Whiteboards might still have a place in your studying arsenal if you’re the handwriting type. In terms of size and usability, they can be a good investment.
In this article we’ll cover:
- 6 reasons you might want to use whiteboards
- Recommended whiteboards for studying
- Why they work (scientific evidence)
As a busy med student always looking for study hacks, whiteboards are something I can appreciate!
Ready to learn more?
6 Reasons to Use A Whiteboard for Studying
Whiteboards might seem a bit old school but here are some reasons they still rock…
1. Active Recall
Whiteboards are great for drawing things out from memory and pretending like you’re teaching a class. You stand in front of them, grab a marker and then start sketching things out. Pathways, mechanisms, summaries, lists, math – you can do it all.
Perfect for using powerful study strategies like the Feynman Technique, they force you to simplify complex ideas to better help you understand and encode them.
2. Visual Learners
Whiteboards are great for putting together mind maps to conceptually link topics together. This can help with subjects like anatomy for example, where you can link forms with functions and then various pathologies.
The same goes for making tables, charts of visual representations of data. A good whiteboard helps you capture it all in one place. Not restricting you by space.
You could even use them to make cool YouTube videos in the same way Armando Hasudungan does too.
Here’s an example of what I’m talking about…
3. Productivity Hacks
Having a whiteboard front and center of your room as you go out or arrive in your house can be a powerful reminder of the personal goals you’ve set yourself. Tracking something like the don’t break the chain exercise, where each day’s work is marked by a long chain, can keep you motivated and focused.
The same goes for marking productive pomodoro sessions too. You’ll know exactly how many bursts of study you’ve done each day and how many you’ve got left.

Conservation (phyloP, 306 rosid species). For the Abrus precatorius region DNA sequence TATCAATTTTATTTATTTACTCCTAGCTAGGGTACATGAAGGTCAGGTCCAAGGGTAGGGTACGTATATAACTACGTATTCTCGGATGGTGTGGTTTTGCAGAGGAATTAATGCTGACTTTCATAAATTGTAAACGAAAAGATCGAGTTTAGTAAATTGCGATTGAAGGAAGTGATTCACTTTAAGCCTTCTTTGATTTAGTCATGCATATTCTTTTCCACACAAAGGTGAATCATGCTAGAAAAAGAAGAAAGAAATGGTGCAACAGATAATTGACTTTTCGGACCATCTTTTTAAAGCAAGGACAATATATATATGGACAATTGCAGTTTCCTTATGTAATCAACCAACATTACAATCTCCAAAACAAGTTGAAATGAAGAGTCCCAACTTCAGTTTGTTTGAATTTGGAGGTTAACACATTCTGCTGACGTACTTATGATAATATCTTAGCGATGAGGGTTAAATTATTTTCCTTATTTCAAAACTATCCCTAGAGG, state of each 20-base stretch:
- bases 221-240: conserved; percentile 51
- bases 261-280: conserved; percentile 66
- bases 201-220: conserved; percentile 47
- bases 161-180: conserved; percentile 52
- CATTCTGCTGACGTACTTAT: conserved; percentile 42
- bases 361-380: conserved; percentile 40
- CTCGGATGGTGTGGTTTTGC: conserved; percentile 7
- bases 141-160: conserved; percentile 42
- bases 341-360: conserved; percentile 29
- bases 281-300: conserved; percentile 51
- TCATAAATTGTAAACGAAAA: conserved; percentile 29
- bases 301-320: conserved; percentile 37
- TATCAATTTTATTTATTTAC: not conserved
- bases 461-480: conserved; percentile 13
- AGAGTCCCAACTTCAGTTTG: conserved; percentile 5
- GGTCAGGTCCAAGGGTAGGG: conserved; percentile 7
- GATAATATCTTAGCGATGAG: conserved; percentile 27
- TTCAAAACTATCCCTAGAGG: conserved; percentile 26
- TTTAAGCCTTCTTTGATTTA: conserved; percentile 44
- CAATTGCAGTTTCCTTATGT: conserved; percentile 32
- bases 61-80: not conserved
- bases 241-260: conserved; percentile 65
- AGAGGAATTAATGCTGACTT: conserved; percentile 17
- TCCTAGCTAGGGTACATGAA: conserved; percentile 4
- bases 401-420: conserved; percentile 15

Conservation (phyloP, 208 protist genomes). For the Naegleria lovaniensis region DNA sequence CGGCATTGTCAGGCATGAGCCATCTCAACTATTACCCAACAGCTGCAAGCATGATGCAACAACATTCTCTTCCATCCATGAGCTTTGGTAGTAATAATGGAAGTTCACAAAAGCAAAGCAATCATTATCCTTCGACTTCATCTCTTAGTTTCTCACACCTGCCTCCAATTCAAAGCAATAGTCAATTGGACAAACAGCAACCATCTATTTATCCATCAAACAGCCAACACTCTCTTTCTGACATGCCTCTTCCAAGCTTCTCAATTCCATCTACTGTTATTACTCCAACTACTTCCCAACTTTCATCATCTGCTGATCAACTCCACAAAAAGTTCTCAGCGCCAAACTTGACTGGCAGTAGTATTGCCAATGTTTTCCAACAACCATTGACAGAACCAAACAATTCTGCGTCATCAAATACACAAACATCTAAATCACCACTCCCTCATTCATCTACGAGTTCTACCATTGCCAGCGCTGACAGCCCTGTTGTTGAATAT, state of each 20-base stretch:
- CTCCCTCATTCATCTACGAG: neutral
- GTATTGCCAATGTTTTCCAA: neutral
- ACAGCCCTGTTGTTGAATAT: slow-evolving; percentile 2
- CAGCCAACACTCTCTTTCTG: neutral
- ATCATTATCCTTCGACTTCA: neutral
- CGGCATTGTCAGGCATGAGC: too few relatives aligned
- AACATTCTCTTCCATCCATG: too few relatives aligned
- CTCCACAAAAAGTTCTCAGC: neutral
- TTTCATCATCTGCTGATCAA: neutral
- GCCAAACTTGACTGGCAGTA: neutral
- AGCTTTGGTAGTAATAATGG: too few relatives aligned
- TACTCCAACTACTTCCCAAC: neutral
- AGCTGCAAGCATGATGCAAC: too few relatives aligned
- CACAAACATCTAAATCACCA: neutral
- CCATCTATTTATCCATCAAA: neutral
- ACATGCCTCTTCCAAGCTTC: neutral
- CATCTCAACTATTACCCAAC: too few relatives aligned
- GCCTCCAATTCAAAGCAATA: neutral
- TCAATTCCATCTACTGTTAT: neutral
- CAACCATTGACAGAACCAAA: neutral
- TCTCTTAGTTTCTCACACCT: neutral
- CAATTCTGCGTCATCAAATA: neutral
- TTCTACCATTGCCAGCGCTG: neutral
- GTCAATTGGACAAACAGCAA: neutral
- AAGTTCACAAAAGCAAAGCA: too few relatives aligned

4. Group Collaboration
Whiteboards have an edge over both laptop or iPads (tablets) as study tools when it comes to group collaboration. Due to their size, they can be worked on by more than one person at once. That makes them great for group-based presentations or plans.
Fit everything onto a board and things like tutoring becomes easier too. Check out how the massively popular AK Lectures uses whiteboard-based teaching to help thousands of people learn science…
5. Last Minute Exam Hack
One cool thing you can do on a whiteboard on the morning or evening of an exam is treat it like one big cheat sheet.
Condense all your notes or everything that’s in your head into one last board session. That’s a tip that this med student used in the run up to their exams. The results were reportedly very good!
Although a lot of the functionality of a whiteboard is matched by a tablet there is one more reason they might be a good acquisition; cost. You’ll save money with a board and some markers. You’ll also be less distracted by all the other stuff you could do on a digital device that could take you away from studying.
What’s more? You’ll also save on paper. All you need is a good cloth to erase a board clean and you can easily go again.
Why Are Whiteboards Good For Studying?